Abstract: Using vector autoregressions on U.S. time series, we find that technology shocks induce an ‘S’- shaped cross-correlation function for the trade balance and the terms of trade (S-curve). In calibrating a prototypical international business cycle model to match the S-curve under complete and incomplete financial markets, we find two distinct sets of parameter values. While both model specifications deliver the S-curve, the underlying transmission mechanism of technology shocks is fundamentally different. Most importantly, only in the incomplete markets economy the terms of trade appreciate and thus amplify the relative wealth effects of technology shocks - as suggested by time series evidence.
    Keywords: S-curve, Technology shocks, Terms of trade, Trade balance, Incomplete markets
    JEL: F41 E32 F32
    Date: 2006
  12. By: Adrian Pagan; Hashem Pesaran (National Centre for Econometric Research)
    Abstract: This paper considers the implications of the permanent/transitory decomposition of shocks for identification of structural models in the general case where the model might contain more than one permanent structural shock. It provides a simple and intuitive generalization of the influential work of Blanchard and Quah (1989), and shows that structural equations for which there are known permanent shocks must have no error correction terms present in them, thereby freeing up the latter to be used as instruments in estimating their parameters. The proposed approach is illustrated by a re-examination of the identification scheme used in a monetary model by Wickens and Motta (2001), and in a well known paper by Gali (1992) which deals with the construction of an IS-LM model with supply-side effects. We show that the latter imposes more short-run restrictions than are needed because of a failure to fully utilize the cointegration information.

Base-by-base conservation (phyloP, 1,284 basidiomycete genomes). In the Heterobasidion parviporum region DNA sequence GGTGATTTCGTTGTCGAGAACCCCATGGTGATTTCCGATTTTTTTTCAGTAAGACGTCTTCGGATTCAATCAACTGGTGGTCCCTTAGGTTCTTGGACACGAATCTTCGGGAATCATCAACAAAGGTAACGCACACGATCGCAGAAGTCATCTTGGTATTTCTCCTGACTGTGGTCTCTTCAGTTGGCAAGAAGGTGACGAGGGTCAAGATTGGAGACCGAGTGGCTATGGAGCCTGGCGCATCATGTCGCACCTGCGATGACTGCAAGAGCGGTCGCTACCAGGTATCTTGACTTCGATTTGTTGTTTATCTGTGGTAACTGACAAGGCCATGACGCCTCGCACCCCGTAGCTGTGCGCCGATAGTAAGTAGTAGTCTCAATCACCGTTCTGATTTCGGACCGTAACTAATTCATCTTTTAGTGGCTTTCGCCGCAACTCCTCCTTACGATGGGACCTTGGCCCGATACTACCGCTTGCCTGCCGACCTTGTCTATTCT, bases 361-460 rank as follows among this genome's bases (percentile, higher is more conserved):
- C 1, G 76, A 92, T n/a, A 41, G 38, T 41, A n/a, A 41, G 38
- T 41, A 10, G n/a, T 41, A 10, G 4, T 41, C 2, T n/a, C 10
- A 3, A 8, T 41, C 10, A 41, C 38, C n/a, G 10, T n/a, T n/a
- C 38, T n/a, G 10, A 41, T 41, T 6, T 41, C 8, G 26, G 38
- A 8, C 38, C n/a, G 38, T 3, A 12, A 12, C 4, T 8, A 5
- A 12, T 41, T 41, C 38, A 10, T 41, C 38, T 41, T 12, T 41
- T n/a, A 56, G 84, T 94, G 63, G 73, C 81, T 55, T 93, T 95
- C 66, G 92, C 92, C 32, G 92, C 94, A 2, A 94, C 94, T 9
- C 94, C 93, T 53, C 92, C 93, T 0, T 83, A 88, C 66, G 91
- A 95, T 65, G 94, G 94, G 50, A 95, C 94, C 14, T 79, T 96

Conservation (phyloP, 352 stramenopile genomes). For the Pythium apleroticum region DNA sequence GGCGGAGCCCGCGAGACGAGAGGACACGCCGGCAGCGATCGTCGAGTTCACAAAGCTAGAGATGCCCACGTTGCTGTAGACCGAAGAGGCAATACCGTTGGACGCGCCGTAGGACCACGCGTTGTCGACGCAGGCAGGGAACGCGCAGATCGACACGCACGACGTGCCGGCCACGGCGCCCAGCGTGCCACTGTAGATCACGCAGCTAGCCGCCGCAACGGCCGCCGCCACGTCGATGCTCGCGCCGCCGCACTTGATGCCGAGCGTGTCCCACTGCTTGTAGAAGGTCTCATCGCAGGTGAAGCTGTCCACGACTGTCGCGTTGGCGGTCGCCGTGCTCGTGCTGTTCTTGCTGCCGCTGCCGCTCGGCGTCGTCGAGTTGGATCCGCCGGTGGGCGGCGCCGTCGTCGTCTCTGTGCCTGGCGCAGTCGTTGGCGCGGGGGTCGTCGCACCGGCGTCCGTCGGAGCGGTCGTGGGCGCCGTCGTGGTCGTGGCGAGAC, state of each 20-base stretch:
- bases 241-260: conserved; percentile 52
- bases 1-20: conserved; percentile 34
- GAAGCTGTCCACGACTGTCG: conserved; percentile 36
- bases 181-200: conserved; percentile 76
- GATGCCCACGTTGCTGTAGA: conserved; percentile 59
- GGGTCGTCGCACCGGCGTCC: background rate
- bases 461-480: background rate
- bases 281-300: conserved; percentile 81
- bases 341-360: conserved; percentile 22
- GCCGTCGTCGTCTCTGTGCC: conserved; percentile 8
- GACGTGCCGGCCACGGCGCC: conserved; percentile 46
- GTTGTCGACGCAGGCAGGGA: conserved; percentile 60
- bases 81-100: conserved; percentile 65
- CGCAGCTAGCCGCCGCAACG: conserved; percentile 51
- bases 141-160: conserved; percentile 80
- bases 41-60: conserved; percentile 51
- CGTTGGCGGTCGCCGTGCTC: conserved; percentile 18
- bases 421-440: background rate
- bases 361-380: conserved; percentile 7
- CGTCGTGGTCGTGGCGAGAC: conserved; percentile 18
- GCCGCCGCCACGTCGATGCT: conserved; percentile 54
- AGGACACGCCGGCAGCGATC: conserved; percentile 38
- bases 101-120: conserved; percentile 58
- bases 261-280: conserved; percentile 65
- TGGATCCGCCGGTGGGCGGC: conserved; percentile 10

Keywords: Permanent shocks, structural identi?cation, error correction models, IS-LM models
    Date: 2007–01
  13. By: Ravn, Morten O.; Schmitt-Grohé, Stephanie; Uribe, Martín
    Abstract: This paper proposes a novel international transmission mechanism based on the assumption of deep habits. The term deep habits stands for a preference specification according to which consumers form habits on a good-by-good basis. Under deep habits, firms face more elastic demand functions in markets where nonhabitual demand is high relative to habitual demand, creating an incentive to price discriminate. We refer to this type of price discrimination as pricing to habits. In the presence of pricing to habits, innovations to domestic aggregate demand induce a decline in markups in the domestic country but not abroad, leading to a departure from the law of one price. In this way, the proposed pricing-to-habit mechanism can explain the observation that prices of the same good across countries, expressed in the same currency, vary over the business cycle. Furthermore, it can account for the empirical fact that in response to a positive domestic demand shock, such as an increase in government spending, the real exchange rate depreciates, domestic consumption expands, and the trade balance deteriorates.
    Keywords: countercyclical markup; deep habits; government spending; Law of one price; real exchange rate
    JEL: E32 F30 F41
    Date: 2007–01
  14. By: Kilian, Lutz; Manganelli, Simone